Although John lives in Michigan and Paul lived in Georgia, state lines did not stop the two from speaking on the phone at least twice a week, that is until March 16, 2021.

"It's been rough. You sit there, you see his phone number and his old cell phone but I can't call him because he can’t call me, because he’s not alive," Michels said. "I miss our conversations about politics and the economy. Sort of hard to talk to someone about what's going on when they're not there."

Michels remembers waking up that fateful morning to news of shootings at different spas. He knew Paul knew the owner of one of the spas and worked there occasionally.

When he got a call from his sister, Anne, he learned Paul was one of the victims.

"We were almost twins. Whatever he did, I pretty much knew about or did with him," he said.

He said Paul was an Army veteran who owned his own business installing security systems. He was a brother to eight siblings, and a husband to his wife; Bonnie.

"It has been very hard on her as he was her husband and basically the love of her life. Just gone. So, she she's having a very rough time with it," Michaels said.

It's also been rough a rough year for Michels, who has not stopped grieving. He lost another brother, Fred, in January.

"We lost two brothers in 10 months. It's been rough," he said. "[Fred] has a nonverbal autistic daughter and older son with a speech impairment. So, this is another challenge."

The family set up a fundraising page to help Fred's family.

Credit: Office of the District Attorney Blue Ridge Judicial District
Paul Michels

Marcus Lyon - Witness of shooting at Youngs Asian Massage Parlor

Marcus Lyon walked into Youngs Asian Massage Parlor March 16, 2021 for his first time, not knowing it would change his life forever.

As he was two minutes into his massage, the Atlanta native heard a gunshot.

One year later, he can still hear that sound.

"I definitely remember," he said. "I hear it every once in a while, when I think about it. I have a son though, so I have to move on because I can't let it stop me."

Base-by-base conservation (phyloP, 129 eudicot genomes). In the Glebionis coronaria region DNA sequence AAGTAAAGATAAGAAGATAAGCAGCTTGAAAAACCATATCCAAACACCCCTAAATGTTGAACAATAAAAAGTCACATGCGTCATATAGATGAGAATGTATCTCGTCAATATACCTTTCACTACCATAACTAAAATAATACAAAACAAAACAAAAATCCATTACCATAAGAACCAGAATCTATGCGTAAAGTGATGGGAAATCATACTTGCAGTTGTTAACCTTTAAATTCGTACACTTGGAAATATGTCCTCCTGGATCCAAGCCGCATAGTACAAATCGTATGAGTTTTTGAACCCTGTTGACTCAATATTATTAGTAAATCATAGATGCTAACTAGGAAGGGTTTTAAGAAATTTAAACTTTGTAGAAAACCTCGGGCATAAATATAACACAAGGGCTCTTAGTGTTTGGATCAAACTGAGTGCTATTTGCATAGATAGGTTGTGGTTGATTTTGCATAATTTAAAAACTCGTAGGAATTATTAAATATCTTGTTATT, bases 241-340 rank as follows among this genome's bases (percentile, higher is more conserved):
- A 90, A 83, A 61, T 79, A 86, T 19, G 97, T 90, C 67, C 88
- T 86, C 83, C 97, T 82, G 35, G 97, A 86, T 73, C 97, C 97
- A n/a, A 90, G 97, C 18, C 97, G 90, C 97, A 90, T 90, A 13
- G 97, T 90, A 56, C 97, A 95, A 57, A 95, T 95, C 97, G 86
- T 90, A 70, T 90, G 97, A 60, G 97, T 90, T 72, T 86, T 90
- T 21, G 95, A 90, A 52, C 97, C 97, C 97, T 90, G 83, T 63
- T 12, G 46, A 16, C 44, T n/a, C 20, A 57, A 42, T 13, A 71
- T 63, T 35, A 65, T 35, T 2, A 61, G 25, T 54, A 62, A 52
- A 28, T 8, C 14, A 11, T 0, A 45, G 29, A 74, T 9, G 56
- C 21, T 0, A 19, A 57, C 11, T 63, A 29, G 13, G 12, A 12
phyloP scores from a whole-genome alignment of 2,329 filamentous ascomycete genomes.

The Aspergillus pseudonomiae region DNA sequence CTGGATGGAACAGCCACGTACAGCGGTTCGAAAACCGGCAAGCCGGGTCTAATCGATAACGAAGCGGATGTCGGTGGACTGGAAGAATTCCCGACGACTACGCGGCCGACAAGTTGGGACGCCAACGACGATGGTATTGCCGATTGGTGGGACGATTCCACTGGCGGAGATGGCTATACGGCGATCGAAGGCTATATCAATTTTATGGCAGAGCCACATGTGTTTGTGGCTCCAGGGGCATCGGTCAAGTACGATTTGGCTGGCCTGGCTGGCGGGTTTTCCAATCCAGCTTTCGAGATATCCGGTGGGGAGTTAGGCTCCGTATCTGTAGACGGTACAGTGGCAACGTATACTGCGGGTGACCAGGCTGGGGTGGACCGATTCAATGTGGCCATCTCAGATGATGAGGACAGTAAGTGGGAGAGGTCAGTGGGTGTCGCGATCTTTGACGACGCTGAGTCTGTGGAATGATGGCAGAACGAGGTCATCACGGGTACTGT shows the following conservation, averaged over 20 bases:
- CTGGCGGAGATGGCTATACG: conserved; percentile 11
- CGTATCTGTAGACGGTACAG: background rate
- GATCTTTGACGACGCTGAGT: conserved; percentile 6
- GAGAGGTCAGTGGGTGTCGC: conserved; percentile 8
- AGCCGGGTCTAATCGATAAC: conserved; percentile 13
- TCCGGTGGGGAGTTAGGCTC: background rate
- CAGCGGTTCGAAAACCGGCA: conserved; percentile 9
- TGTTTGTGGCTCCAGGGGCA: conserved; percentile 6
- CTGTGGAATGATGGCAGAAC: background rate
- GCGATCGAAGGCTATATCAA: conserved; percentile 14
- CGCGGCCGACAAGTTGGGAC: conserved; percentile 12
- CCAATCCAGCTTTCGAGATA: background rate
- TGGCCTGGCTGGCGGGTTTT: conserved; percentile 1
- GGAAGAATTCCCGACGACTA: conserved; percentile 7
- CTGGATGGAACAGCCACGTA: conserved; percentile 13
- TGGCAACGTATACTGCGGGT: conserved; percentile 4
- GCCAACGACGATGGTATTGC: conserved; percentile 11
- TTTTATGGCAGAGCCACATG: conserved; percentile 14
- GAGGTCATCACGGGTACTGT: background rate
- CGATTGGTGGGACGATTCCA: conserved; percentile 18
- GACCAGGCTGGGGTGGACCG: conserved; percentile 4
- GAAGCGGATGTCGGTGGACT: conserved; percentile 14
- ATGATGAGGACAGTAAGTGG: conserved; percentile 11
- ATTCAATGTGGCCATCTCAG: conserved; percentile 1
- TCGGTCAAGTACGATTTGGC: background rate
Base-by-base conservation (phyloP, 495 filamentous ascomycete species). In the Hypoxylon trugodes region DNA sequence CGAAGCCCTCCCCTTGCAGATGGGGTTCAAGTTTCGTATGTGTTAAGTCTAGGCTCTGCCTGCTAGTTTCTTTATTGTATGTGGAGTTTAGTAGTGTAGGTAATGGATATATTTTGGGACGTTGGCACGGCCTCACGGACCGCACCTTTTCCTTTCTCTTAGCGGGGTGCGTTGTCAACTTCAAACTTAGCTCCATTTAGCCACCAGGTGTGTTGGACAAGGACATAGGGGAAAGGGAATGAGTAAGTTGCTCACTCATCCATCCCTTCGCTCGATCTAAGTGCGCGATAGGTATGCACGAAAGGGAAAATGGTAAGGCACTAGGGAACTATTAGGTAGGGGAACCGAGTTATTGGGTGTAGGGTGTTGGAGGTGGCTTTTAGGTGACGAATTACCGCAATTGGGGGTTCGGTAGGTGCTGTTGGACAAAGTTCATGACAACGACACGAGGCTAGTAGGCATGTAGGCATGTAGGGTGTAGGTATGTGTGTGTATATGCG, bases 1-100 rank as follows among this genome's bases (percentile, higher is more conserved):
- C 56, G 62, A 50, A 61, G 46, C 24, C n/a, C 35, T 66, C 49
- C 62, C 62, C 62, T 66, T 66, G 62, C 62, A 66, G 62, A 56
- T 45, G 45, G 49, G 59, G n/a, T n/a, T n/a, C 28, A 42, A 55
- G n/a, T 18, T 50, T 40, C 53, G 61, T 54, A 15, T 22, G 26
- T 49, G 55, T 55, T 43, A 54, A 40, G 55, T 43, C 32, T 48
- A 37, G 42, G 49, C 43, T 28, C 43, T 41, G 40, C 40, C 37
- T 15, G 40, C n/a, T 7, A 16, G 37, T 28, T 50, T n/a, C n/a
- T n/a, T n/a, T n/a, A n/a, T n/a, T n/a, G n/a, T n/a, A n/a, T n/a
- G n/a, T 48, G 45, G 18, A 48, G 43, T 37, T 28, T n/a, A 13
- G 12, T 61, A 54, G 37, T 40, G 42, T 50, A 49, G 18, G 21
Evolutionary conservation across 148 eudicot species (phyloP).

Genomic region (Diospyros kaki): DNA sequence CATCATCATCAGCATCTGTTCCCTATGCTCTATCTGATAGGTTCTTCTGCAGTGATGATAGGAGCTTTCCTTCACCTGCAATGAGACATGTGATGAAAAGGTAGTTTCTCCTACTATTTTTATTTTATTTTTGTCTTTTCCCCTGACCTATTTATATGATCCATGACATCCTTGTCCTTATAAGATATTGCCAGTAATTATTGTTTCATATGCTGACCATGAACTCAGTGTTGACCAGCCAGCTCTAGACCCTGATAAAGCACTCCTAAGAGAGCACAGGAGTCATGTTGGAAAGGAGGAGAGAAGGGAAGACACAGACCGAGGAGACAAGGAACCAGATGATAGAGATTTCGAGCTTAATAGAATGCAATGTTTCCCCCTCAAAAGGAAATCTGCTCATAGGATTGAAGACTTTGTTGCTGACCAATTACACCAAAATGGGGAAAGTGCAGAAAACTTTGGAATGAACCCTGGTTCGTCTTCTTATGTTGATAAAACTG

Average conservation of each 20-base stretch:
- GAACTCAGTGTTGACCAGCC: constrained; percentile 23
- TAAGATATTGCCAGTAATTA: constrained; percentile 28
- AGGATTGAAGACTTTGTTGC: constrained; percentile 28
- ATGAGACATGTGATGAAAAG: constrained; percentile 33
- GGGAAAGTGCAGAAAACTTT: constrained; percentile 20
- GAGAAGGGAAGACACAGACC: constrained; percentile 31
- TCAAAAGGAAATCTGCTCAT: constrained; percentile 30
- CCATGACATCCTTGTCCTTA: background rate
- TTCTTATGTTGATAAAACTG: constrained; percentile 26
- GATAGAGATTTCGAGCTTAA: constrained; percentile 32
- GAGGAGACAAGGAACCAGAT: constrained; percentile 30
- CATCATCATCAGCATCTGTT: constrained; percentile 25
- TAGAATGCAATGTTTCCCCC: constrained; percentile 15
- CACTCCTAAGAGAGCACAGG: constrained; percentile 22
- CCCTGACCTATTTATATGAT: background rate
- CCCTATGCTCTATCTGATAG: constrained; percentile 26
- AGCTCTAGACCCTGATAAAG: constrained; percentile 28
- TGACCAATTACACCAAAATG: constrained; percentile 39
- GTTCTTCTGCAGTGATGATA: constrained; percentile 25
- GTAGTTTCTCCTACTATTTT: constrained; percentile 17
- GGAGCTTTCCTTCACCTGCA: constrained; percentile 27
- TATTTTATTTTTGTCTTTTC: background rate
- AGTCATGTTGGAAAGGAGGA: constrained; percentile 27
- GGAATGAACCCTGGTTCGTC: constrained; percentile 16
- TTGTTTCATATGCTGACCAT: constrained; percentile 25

He doesn't let it stop him but it has definitely changed the way he operates on a day-to-day basis.

"It changed a lot of me – it changed my perspective. Even me going places, I look at people going to the mall or the grocery store, watch people’s waists," he said. "I always keep my gun on me at all times now."

Lyon added he has a concealed carry, and also had it that day. 

"What if I would’ve had my gun in there at that time and then this happened? What would have happened? Would I have gotten shot at? What would have happened? Something would’ve happened," he said.

What's next?

Robert Aaron Long pleaded guilty in Cherokee County, and was sentenced to life in prison without parole.

“I know the plea arrangement in Cherokee County brought closure to us," Webb said.

As part of the Victims Advocacy Program in the county, Webb said many of the victims' families were brought together a few times prior to the sentencing.

"Those were awkward meetings to begin with, but in five minutes or so, everybody grew very close," he recalled. "Over a two day period prior to the sentencing, we were able to really have a lot of conversation with the families."

Meanwhile, the Fulton County District Attorney plans to seek the death penalty.

“To me, the kid threw his life away," said Michels. "He’s never going to get out of prison. It’s more damaging to him to sit with those memories the rest of his life."

Lyon agrees, adding, "let him think about it every day."